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Maine Colleges

Maine Colleges

 

The state of Maine is, more than any of the other forty nine, also a state of mind.  The rule of thumb there is that you are not a true Mainer unless you were born in the state.  Because it has been a summer haven for one hundred fifty years or more, the state is accustomed to an annual influx of visitors and the summer tourist industry is probably what keeps the state afloat.  But roots are important in Maine, because if you are Maine born and bred you are a survivor.

 

There is a saying in the state that the four seasons consist of early winter, mid winter, late winter and next winter.  That’s probably a stretch, but it is the most northerly of the northeast states and the weather reflects it.  The state is blessed with an amazing coastline running from New Hampshire’s southern corner to the Canadian border.  There are over ninety islands off that coast and many of them are populated by small fishing villages, artists and just plain Mainers doing a little of this and a little of that. 

 

The southern interior of the country is agricultural for the most part, although the growing season is short.  The northern half of the state is known as the Great North Woods, a stretch of timberland that actually continues into northern New Hampshire and Vermont.  Northern Maine is as rustic as it gets in this country.  Loggers and potato farmers populate the area and there are long stretches where you will see nothing but wilderness driving the two lane roads that pass through it. 

 

Portland is the largest city at perhaps 65,000 residents.  Bangor, the capitol of Augusta, Auburn and Lewiston are other cities of note – although they would be of little note in most other states, as they are very small urban centers.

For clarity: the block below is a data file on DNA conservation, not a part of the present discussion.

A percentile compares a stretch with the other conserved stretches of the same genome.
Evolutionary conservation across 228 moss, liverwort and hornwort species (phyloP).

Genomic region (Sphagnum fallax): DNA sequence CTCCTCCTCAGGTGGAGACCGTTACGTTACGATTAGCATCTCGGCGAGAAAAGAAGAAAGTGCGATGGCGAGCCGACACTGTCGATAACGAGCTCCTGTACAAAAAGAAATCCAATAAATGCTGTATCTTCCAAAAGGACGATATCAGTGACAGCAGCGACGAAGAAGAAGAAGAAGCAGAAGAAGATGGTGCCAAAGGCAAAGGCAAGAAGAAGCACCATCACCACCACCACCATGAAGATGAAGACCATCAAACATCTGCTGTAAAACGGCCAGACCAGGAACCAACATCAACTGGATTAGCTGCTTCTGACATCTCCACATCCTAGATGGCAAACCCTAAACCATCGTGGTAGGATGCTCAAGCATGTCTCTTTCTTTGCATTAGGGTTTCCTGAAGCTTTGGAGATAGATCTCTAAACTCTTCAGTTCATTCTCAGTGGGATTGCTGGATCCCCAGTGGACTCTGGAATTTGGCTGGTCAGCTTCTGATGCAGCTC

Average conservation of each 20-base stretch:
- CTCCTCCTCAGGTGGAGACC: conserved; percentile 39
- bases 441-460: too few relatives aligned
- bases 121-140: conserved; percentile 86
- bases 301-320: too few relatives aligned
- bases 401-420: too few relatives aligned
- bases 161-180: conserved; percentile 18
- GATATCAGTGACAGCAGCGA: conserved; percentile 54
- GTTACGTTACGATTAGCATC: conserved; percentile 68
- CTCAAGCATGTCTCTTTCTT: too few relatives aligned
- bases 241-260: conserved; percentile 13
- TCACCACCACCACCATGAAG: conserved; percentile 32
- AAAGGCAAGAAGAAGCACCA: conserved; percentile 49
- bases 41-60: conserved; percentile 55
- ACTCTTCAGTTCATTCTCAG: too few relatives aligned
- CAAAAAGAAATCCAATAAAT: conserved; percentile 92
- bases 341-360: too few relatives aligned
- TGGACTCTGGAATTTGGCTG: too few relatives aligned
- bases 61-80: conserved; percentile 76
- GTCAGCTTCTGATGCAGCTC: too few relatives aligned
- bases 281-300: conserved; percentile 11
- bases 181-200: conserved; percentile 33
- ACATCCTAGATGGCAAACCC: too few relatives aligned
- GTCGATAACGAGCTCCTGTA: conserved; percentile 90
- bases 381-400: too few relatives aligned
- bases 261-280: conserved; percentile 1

Maine’s economy has always struggled.  It is not a tax-friendly state, with one of the higher state income taxes and perpetual difficulty in developing a modern industrial commercial base.  The hunters and fishermen are drawn to the states 2000 lakes and rivers while the coastline plays host to summer sailors and the state’s famous lobster trade.  Maine is a major producer of wood pulp products and softwood materials. 

 

What the state lacks in quantity are industries that are part of the digital, information age economy.  Though the state offers substantial tax incentives, it lacks the educated labor force and has a climate that many people shy away from.  The state planners and economic developers are working hard at drawing some of the tech companies that have overrun Massachusetts north to their outdoorsman’s state.

 

The University of Maine is in Portland; there are some quality private schools in the state such as Colby College that area also expensive.  Maine is a great state to pursue an online education, simply because you don’t have to face the winter weather every day.  Maine is not as thickly populated with college educated professionals as many states, but neither does it have the employment base to support them.  Maine is a place that you have to want to be, and then will need to figure out how to make a living there.

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